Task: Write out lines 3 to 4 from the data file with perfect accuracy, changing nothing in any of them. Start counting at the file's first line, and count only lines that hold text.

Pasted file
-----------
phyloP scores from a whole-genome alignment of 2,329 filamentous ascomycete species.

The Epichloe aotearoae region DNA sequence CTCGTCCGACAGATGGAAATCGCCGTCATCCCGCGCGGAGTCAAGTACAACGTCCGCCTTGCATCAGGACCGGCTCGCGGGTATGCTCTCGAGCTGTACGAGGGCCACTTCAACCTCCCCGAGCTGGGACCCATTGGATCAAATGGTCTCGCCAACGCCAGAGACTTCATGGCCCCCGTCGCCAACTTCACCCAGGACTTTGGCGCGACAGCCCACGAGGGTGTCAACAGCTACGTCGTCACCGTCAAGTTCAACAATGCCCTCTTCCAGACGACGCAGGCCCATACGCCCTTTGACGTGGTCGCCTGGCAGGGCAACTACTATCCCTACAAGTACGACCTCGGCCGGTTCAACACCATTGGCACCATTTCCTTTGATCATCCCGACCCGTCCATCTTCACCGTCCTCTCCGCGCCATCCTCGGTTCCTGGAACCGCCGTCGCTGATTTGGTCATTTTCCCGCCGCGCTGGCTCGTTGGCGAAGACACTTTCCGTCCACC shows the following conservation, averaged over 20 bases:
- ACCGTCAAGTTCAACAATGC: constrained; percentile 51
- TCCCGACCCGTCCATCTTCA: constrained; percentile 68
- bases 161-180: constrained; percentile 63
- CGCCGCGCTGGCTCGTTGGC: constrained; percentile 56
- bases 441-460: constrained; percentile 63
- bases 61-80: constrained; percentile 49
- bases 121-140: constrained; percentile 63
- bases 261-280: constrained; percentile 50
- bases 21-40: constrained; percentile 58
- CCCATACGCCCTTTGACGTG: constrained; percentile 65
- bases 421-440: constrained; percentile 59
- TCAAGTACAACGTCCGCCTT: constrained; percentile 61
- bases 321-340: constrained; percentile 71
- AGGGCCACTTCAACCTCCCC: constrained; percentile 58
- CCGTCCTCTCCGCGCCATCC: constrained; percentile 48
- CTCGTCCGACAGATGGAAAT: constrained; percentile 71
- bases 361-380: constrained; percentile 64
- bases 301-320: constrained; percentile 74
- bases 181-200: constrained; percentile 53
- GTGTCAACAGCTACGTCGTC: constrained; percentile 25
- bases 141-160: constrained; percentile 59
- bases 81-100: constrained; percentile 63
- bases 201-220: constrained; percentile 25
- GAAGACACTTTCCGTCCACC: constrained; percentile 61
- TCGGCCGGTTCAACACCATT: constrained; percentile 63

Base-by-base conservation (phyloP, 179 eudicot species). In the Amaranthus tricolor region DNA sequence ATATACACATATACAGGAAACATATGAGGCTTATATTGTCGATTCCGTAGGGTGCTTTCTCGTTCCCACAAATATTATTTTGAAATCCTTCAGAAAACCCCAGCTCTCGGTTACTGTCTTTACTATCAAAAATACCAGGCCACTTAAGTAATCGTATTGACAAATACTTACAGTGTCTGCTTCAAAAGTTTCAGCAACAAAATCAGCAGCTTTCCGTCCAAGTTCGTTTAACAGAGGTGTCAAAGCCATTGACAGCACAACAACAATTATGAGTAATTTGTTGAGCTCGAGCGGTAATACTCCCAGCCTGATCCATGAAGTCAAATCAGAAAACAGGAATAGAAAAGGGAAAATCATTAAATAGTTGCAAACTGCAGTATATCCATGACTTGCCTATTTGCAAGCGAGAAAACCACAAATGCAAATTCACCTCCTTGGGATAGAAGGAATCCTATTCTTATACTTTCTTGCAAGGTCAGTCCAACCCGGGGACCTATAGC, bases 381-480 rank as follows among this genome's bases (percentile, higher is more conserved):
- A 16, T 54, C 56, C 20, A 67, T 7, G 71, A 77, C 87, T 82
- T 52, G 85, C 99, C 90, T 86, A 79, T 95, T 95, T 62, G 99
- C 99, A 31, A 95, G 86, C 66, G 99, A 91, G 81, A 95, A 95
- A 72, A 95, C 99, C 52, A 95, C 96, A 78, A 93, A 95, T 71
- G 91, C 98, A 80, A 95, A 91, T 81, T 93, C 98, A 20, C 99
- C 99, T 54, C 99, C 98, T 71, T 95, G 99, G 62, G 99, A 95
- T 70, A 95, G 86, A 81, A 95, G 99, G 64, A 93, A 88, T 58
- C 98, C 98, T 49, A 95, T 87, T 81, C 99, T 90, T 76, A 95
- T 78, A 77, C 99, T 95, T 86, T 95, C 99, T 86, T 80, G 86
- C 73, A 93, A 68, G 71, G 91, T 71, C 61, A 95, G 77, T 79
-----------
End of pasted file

- ACCGTCAAGTTCAACAATGC: constrained; percentile 51
- TCCCGACCCGTCCATCTTCA: constrained; percentile 68